The challenges of linking climate change, conflict and migration
New research supports the impact of drought on triggering the Syrian war, but the full picture is more complicated.
Published on 20 February 2019.
By: Sedeer el-Showk
A new study supports the notion of a link between drought, the Syrian war and the subsequent wave of refugees, demonstrating how climate change can force migration. But research into the links between climate change, conflict, and migration is challenging and contentious, and experts caution against accepting simple, straightforward explanations.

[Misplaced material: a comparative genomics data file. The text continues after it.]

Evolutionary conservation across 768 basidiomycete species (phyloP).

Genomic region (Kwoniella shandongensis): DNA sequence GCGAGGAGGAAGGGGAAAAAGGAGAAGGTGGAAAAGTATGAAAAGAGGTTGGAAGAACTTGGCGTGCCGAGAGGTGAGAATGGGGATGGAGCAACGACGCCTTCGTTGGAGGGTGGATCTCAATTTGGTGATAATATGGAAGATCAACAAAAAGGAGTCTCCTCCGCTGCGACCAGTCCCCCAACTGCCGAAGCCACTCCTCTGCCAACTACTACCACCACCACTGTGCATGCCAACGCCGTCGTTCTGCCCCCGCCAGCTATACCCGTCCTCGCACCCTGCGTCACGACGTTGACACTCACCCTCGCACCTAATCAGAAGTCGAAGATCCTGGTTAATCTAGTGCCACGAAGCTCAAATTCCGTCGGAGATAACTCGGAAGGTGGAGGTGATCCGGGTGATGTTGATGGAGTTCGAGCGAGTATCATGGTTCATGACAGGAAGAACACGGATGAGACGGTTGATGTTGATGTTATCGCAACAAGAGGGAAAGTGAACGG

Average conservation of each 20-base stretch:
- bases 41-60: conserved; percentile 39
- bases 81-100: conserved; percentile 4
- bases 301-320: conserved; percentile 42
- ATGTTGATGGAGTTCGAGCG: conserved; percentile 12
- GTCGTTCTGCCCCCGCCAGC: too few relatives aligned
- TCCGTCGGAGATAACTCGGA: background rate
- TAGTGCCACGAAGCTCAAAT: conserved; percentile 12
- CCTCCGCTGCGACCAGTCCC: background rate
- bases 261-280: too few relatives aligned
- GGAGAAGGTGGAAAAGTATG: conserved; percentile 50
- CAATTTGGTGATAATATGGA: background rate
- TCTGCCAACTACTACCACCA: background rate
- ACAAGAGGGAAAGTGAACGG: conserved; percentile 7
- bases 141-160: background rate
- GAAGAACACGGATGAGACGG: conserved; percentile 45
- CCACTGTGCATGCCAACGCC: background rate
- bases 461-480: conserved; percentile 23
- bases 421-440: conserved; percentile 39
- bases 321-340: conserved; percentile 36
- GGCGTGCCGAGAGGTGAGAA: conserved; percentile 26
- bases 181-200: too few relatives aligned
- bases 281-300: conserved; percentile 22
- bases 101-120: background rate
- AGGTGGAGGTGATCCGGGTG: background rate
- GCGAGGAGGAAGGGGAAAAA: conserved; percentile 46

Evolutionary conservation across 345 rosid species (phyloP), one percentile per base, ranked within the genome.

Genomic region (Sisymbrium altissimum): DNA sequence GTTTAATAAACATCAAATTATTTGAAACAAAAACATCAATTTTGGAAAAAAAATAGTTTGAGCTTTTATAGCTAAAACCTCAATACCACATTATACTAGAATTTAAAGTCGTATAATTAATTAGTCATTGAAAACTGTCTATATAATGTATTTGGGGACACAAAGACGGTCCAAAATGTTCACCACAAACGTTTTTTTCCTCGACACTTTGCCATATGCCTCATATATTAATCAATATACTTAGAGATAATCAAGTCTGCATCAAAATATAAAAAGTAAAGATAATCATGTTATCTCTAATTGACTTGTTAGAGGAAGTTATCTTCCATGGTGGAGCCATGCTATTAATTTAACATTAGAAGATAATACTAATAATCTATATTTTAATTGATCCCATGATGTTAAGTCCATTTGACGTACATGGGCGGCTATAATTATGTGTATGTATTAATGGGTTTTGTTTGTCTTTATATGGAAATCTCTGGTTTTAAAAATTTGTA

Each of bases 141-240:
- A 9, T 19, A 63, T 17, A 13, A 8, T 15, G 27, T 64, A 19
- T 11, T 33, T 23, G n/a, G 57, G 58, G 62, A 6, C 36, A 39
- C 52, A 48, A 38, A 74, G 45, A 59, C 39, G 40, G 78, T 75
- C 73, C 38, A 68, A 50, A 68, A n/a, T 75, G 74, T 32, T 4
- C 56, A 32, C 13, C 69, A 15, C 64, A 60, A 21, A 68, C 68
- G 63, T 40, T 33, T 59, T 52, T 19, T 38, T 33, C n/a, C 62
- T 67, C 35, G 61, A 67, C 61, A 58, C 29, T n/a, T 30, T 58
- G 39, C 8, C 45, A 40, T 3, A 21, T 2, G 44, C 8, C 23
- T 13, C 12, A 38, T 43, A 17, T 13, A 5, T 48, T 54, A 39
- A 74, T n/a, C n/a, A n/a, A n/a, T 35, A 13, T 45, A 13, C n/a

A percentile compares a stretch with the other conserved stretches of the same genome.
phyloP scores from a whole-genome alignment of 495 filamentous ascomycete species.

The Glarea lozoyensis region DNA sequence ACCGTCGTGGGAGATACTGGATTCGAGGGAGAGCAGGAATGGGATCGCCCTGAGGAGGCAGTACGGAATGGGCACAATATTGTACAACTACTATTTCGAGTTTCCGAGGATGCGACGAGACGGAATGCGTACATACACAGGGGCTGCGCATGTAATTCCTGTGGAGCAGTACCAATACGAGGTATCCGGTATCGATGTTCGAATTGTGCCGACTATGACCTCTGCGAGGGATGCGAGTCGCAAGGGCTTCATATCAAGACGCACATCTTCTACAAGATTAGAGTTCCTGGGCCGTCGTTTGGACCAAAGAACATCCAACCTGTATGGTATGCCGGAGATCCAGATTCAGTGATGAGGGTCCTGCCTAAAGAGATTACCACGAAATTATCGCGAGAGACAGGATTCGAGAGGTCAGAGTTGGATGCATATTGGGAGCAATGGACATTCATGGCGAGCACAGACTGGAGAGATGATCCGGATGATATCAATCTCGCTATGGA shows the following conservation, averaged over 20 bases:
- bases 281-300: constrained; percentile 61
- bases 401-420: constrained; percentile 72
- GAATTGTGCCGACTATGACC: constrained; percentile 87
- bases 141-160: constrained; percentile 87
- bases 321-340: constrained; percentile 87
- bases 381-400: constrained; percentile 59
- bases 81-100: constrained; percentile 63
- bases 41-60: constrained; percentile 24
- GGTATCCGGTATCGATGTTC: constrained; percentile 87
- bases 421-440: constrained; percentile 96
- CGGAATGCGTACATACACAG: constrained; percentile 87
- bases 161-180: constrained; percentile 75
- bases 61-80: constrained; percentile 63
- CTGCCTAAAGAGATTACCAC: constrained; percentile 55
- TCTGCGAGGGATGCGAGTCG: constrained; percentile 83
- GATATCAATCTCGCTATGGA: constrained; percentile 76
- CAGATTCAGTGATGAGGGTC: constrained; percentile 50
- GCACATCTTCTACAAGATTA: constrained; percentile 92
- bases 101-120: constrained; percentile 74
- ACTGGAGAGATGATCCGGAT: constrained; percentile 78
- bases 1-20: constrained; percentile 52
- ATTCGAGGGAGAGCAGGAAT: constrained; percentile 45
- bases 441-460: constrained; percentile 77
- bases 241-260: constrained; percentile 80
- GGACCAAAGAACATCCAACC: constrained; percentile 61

The idea that climate change causes violent conflicts emerged as a policy concern and research topic in the late 1980s, particularly following the 1987 publication of Our Common Future by the World Commission on Environment and Development. Though the three decades since have seen an outpouring of research on the topic, consensus has remained elusive. “That’s not least because there are various research agendas in the mix and they’re not all compatible,” says Simon Dalby, an environmental security researcher at Canada’s Balsillie School of International Affairs. “However, most of the research does suggest that while climate is clearly a problem for many people, it’s the social situation in particular places that shapes whether responses are violent.”
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